Animal-care staff will remember 19-year-old Amur leopard's 'one-of-a-kind' spirit
Borris, a beloved Amur leopard who was one of the oldest of his extremely rare subspecies, was humanely euthanized at the Oregon Zoo yesterday after a decline related to his advanced age, caregivers said.
"With only around 300 Amur leopards left on the entire planet, each passing is keenly felt," said Amy Cutting, who oversees the zoo's Amur cat area. "But this one is especially tough. We know that ultimately the pain of losing Borris will pale beside the joy of having had him in our lives. But this one is going to take a while. He was one-of-a-kind."
At 19, Borris was the second-oldest Amur leopard in any facility accredited by the Association of Zoos and Aquariums — and one of the oldest in the world. In recent months, as his flexibility deteriorated, caregivers had been using a bamboo backscratcher to help the geriatric cat groom himself.
Cutting described Borris as "simply a treasure" and said will be remembered for "his friendly temperament and goofy personality."
He was born May 5, 1999, and came to Portland in 2010 from the Miller Park Zoo in Illinois, on a recommendation from the AZA's Species Survival Plan for Amur leopards. He was popular with zoo visitors and staff — forming especially strong bonds with keepers, several of whom had worked with Borris since his arrival here.
In Portland, Borris joined the Oregon Zoo's female leopard, Kia. Amur leopards are solitary animals for the most part, but the pair got along well.
"Borris was hand-raised and came to us after several unsuccessful attempts to introduce him to other cats," Cutting said. "But Kia quickly told him what was what, and they lived comfortably together for many years. She was the only female who ever put Borris in his place enough to live peaceably, and sometimes they would even play together."
Amur leopards are at extreme risk of extinction, with only around 100 believed to remain in the wild. With so few animals available to breed, genetic variation is dangerously low. Accredited zoos are participating in coordinated breeding programs to help preserve these critically endangered cats, and a plan has been approved to reintroduce zoo-bred Amur leopards in a portion of their native habitat.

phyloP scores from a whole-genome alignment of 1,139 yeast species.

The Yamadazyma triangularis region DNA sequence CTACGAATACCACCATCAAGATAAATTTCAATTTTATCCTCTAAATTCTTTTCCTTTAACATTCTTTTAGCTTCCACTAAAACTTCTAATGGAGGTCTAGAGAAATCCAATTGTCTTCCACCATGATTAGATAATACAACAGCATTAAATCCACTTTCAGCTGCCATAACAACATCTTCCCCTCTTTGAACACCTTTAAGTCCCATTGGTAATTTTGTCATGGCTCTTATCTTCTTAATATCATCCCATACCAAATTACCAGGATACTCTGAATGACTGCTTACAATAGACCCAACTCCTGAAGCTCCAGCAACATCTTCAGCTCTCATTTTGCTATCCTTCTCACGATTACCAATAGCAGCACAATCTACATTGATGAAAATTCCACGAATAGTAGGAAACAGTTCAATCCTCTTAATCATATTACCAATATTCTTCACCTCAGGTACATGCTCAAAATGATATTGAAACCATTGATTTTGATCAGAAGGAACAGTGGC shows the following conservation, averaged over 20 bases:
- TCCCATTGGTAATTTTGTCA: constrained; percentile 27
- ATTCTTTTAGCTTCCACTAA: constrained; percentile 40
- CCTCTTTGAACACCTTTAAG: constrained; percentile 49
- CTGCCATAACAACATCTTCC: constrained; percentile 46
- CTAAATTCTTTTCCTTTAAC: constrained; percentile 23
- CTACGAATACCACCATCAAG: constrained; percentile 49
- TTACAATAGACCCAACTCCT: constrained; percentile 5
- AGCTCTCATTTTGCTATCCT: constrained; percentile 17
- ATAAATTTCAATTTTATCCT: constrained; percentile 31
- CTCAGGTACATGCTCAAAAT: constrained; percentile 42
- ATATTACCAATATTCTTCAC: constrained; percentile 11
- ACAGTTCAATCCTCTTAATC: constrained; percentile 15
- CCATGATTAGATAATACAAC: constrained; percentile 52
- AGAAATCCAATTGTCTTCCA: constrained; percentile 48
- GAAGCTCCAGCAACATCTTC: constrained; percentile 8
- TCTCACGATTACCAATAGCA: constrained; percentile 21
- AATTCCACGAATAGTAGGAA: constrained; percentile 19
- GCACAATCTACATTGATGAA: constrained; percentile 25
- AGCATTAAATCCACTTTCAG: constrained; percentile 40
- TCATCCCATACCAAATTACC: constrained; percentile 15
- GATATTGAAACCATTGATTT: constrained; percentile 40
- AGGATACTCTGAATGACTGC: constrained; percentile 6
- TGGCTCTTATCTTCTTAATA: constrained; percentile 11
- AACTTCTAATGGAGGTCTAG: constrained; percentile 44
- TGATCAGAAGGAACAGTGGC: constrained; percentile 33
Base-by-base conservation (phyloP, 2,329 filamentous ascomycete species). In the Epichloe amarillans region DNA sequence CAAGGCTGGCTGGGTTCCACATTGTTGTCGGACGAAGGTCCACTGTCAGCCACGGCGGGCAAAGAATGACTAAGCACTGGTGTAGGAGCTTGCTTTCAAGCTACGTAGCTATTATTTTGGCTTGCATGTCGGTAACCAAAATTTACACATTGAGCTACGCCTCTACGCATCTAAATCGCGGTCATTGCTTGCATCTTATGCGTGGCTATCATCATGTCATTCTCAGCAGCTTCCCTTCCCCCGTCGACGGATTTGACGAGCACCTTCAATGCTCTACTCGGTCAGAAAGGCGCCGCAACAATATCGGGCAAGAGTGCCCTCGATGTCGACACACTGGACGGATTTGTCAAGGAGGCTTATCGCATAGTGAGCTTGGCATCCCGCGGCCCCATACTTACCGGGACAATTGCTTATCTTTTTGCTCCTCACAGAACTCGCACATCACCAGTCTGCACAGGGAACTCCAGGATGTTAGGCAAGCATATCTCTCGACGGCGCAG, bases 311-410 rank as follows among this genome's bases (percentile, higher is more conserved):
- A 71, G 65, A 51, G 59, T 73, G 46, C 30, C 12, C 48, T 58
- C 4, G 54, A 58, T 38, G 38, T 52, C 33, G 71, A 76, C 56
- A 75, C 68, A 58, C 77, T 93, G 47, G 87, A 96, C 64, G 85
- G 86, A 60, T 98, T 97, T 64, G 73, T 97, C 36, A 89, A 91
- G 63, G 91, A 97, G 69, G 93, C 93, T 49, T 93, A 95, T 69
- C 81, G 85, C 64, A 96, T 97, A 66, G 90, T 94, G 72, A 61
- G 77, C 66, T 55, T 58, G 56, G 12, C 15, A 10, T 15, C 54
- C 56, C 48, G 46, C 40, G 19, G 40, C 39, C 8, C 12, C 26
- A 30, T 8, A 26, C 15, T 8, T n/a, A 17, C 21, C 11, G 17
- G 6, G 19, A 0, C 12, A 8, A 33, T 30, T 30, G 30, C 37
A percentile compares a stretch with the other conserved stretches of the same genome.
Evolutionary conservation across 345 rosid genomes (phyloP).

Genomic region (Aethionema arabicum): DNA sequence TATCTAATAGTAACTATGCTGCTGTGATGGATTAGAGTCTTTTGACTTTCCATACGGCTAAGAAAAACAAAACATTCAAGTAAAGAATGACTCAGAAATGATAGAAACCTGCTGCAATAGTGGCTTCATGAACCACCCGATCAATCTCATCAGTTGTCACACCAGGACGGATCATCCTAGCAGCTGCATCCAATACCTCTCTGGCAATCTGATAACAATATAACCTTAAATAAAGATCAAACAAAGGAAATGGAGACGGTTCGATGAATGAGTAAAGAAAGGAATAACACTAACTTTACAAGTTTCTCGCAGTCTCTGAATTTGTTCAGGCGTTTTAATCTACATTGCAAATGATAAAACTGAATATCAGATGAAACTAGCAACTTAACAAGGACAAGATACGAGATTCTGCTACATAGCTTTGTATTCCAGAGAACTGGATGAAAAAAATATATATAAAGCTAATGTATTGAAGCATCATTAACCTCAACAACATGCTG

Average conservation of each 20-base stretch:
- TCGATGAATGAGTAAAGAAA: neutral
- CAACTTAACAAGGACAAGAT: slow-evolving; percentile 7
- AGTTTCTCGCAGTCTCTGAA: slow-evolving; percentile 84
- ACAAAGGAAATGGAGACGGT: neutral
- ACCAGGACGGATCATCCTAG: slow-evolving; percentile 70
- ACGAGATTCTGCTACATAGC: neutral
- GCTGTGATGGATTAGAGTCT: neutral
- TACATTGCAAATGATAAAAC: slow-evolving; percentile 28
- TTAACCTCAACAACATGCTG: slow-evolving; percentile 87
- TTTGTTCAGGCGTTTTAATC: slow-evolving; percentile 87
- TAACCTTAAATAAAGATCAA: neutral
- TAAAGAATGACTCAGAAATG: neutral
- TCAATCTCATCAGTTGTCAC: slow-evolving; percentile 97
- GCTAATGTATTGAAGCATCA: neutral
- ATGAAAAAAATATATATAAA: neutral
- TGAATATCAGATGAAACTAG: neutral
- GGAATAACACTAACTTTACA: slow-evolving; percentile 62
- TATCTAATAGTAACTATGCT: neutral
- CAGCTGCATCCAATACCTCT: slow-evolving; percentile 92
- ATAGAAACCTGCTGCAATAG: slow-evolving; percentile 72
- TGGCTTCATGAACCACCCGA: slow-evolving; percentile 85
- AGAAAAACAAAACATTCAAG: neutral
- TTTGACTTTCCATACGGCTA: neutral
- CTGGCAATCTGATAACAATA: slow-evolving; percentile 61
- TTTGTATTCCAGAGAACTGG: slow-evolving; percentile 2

The Oregon Zoo is a service of Metro and is dedicated to its mission of inspiring the community to create a better future for wildlife. Committed to conservation, the zoo is currently working to save endangered California condors, Columbia Basin pygmy rabbits, Oregon silverspot and Taylor’s checkerspot butterflies, Western pond turtles and Oregon spotted frogs. Other projects include studies on black rhinos, Asian elephants, polar bears and bats.
The zoo relies in part on community support through donations to the Oregon Zoo Foundation to undertake these and many other animal welfare, education and sustainability programs. The zoo is located five minutes from downtown Portland, just off Highway 26 at exit 72. The zoo is also accessible by MAX light rail line. Visitors who travel to the zoo via MAX receive $1.50 off zoo admission. Find fare and route information online or by calling TriMet Customer Service at 503-238-RIDE (7433).
General zoo admission is $10.50 (ages 12-64), $9 for seniors (65 and up), $7.50 for children (ages 3-11) and free for those 2 and younger; 25 cents of the admission price helps fund regional conservation projects through the zoo’s Future for Wildlife program. A parking fee of $4 per car is also required. Additional information is available by calling 503-226-1561.